Temperament: Men, Testosterone, Wide Faces and Hockey Players

In case “Men, testosterone, wide faces and hockey players” seems like too much in one title, lets look back on past blog findings.  About a year ago I reported Successful CEOs:  Wide faces or Extraversion?:  The first study in that blog concerned findings that faces that are wide relative to height (in bone structure, not added fat!) predict greater accomplishment among men who are the chief executive officers of their companies. A second study found, however, that this facial structure predicted that its owner would be more likely to deceive in negotiations, cheat, and generally behave more unethically.

By June, 2012, I had accumulated some further Wide Face Studies and reported on these in Temperament Updates on Wide Faces.  One report studied US President faces–a group of 29 where good frontal photos could be used–and found that the main personality factor correlating strongly with wide faces, was achievement drive. That drive would be considered to be related to aggression, so again wide faces (men only) relate to getting ahead, whether by stealth or forcefulness.  Yet another study had found that both adult males and 8 year-old boys made successful judgements of photos of target males based on width to height ratios of the faces.  That doesn’t mean that the aggression levels of the targets were known, but rather that the men and boys in the study used the ratio as a marker of aggression without any prior knowledge of the relationship. This suggested a biological basis for making such judgements.

Finally in the September 2012 blog, Temperament:  More on Faces, Asymmetry, even Optimism I cited a newer study that suggested that while women are more nurturant in a home and family setting,–doing much more in caring for children, the sick and elderly, for example, the authors note that “men appear to be more helpful than women in public activities and are also more likely to engage in heroic and risky helping. . . Combining out-group aggression with in-group helping, men are also more likely than women to die for their perceived kin in the ultimate aggressive helpfulness of suicide terrorism.”  The authors argued that men through evolution have become “competitively cooperative” in an in-group, out-group situation.  Thus our wide-faced CEOs were not only motivated to compete, but also to foster in-group cooperation that led to success.

The wide face relationship is entirely a male phenomenon, so presumptively produced by testosterone or some testosterone-related substance. A 2013 study found that “the FWHR is positively correlated with levels of testosterone in men.** Thus it is male, involves testosterone  and correlates well with achievement, aggression, corner cutting, successful careers as CEOs and US Presidents, out-group competition, and in-group cooperation.

That brings us up to 2013 and two new studies in one report.  Both suggest that these raging wide-faced males may not be hopelessly out of control in all circumstances.***  The authors of this study were concerned about recent reports of very weak findings for the wide face ratio and aggression in hockey players–a logical place to find a strong relationship.  They considered the possibility that this type of aggression might depend on some context factor or factors that no one had looked at.  Thinking that social status might be such a factor they did two experiments.  In the first they used college students, getting the ratio from frontal photos of them, and social status from a self-report measure.  Following this they were individually tested on a measure of reactive aggression.  They played against a computer but believed that they were competing with a male partner for cash prizes.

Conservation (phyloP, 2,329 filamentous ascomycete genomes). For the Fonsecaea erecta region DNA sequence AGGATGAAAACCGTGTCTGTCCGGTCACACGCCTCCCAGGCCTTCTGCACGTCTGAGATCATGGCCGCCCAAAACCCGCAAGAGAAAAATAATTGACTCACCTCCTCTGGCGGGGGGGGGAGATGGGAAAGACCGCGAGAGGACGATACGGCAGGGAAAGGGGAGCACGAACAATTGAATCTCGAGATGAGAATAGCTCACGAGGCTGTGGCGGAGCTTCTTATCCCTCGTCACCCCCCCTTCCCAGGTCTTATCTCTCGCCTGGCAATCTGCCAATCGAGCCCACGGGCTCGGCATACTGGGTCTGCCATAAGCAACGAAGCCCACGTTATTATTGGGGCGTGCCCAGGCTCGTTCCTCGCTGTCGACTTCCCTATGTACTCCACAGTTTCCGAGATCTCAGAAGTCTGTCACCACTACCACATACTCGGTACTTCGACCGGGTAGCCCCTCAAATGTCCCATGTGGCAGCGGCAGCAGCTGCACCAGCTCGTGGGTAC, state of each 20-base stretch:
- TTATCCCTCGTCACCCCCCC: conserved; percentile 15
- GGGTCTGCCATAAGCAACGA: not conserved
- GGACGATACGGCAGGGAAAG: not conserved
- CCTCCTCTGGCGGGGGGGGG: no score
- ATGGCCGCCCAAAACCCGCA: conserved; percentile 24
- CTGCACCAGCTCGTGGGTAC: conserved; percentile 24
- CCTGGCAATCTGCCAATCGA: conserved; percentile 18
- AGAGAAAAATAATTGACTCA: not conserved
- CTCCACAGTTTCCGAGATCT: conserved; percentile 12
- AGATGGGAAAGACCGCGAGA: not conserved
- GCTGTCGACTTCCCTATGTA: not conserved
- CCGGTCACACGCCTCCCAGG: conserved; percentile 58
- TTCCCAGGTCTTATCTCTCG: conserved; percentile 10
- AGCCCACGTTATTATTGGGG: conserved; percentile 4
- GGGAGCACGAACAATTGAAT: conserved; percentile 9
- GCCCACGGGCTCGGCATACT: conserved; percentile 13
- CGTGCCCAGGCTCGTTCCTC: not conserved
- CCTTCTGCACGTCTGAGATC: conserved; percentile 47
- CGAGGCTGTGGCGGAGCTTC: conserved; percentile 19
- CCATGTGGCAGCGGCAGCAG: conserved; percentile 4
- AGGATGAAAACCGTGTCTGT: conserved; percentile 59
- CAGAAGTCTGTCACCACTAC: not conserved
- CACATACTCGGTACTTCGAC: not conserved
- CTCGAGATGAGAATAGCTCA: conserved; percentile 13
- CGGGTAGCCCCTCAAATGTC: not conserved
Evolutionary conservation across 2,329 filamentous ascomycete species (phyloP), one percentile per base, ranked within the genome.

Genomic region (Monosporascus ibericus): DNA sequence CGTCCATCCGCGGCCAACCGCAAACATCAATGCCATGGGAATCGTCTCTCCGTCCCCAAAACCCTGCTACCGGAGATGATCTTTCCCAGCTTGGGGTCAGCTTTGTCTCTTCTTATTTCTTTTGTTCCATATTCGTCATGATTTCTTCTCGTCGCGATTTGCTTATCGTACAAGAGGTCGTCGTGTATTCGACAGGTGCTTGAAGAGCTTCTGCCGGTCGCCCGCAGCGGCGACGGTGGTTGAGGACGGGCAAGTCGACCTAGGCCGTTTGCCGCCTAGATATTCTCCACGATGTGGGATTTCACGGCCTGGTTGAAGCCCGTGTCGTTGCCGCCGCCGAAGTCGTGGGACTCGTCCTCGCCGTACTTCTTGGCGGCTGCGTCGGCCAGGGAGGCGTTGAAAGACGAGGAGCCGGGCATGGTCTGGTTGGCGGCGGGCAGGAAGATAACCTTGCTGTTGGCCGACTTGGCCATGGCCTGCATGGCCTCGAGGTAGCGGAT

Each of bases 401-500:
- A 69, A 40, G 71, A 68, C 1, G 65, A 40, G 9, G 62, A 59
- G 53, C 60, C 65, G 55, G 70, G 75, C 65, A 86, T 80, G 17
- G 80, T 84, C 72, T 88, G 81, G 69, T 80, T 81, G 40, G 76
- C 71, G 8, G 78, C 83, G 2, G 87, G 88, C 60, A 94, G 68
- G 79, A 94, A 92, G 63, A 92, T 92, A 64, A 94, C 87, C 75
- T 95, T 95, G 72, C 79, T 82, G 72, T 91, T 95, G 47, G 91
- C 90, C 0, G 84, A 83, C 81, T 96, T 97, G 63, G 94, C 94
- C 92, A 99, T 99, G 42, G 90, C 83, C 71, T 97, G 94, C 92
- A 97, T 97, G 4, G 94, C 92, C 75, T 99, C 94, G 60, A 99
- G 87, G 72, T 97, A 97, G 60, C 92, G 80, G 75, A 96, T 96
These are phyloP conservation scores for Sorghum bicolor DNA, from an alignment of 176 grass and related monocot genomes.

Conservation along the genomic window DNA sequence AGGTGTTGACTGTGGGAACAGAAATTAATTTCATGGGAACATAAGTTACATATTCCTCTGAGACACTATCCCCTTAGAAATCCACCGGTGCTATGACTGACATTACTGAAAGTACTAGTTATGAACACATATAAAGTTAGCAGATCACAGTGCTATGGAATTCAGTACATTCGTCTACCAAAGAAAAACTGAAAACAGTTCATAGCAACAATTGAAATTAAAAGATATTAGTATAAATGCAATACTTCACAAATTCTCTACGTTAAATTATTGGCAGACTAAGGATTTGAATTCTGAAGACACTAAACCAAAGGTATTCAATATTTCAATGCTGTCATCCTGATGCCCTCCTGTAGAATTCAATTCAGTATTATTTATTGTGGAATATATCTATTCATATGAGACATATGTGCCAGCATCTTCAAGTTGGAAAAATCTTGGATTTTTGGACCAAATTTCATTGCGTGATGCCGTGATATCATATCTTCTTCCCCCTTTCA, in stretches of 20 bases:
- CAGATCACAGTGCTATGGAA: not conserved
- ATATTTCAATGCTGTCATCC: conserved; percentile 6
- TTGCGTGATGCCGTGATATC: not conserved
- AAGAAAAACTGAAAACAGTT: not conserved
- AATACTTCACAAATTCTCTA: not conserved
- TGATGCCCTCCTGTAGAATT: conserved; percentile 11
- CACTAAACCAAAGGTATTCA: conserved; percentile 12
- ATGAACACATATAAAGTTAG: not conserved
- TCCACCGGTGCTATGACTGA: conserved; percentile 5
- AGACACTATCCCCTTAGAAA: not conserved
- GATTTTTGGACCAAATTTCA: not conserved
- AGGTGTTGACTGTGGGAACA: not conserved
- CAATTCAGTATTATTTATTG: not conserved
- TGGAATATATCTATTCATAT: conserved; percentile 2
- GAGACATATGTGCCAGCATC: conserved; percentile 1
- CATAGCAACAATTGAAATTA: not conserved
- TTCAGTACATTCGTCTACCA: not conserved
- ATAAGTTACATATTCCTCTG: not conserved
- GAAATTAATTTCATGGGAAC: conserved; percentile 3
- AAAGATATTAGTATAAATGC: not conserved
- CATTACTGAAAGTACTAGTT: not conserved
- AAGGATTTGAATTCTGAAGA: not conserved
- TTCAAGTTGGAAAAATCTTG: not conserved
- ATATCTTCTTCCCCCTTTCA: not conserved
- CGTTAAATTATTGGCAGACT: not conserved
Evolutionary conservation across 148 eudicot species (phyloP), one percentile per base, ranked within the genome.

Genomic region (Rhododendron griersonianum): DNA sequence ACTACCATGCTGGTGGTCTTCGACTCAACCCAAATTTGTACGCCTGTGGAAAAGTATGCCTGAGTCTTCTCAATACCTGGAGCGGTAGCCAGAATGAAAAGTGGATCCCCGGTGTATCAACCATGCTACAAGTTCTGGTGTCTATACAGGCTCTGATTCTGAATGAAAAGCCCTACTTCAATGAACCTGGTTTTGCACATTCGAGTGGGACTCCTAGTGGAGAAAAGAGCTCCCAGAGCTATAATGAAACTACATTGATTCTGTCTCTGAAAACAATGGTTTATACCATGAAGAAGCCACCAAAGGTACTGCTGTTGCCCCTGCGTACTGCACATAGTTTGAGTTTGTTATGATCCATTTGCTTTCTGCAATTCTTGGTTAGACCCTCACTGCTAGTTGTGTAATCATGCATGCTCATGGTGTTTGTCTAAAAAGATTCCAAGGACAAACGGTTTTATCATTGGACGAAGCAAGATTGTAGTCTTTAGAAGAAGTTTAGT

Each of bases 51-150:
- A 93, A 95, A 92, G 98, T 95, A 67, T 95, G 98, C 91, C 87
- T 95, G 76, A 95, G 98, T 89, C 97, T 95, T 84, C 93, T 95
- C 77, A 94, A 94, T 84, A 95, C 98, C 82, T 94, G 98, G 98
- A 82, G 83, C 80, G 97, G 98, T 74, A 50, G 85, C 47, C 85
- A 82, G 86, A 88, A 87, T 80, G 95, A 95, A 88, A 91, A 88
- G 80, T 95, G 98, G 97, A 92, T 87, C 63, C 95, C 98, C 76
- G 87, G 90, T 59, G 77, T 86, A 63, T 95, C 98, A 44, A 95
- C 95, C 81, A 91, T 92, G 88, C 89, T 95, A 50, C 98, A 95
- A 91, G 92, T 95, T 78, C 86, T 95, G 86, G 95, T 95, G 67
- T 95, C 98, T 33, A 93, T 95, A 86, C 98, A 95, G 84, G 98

Results? Although both men and women participated equally in the experiment, there was no meaningful effect of face ratio or aggression in women, whether high or low status.  Aggression in wide-face high status men was just marginally significant, but in low status men it soared.

They then repeated this general idea in a natural hockey setting.  Pictures of the players were obtained from the sports illustrated website, and the ratio measured from this.  Player salaries, plus level (entry or standard)  were used as the status measure and penalty minutes for the same season as the aggression measure.  A total of 891 players were followed for that year.  Status was a very relative thing, of course with the lowest salary at $900,000.00 and the highest at $10,000,000.00

It turned out that contract level, salary and wide-face ratio were all significant predictors of the number of penalties per game.  Wide-face ratio alone as a predictor of aggression was significant but not a big factor alone. But–combine the face ratio and low status and the effect again is clear.  Looking only at the wide-faced, high salary and thus high status men, there is simply no effect of wide faces.  Interestingly, not all wide-faced, low status males were more aggressive.  It depended on how-wide, with aggressive effects increasing with facial width.  The authors conclude that “wide-faced men are not destined for aggressive behavior–it is only in the context of relatively low social status that wide-faced men may be particularly prone to engage in aggressive behavior.

I guess you just have to keep an eye out for wide-faced men who seem to be down on their luck–pr at ;east be sure you are in their in-group!


*  References from prior blogs will be found with those blogs.

**Lefevre, C. E., Lewis, G. J.  et al. (2013). Telling facial metrics: Facial width is associated with testosterone levels in men.  Evolution and Human Behavior, 34, 169-173.

*** Goetz, Stefan, M. M., et al. (2013)  Social Status Moderates the Relationship Between Facial Structure and Aggression.  Psychological Science 24, 2329-2334.



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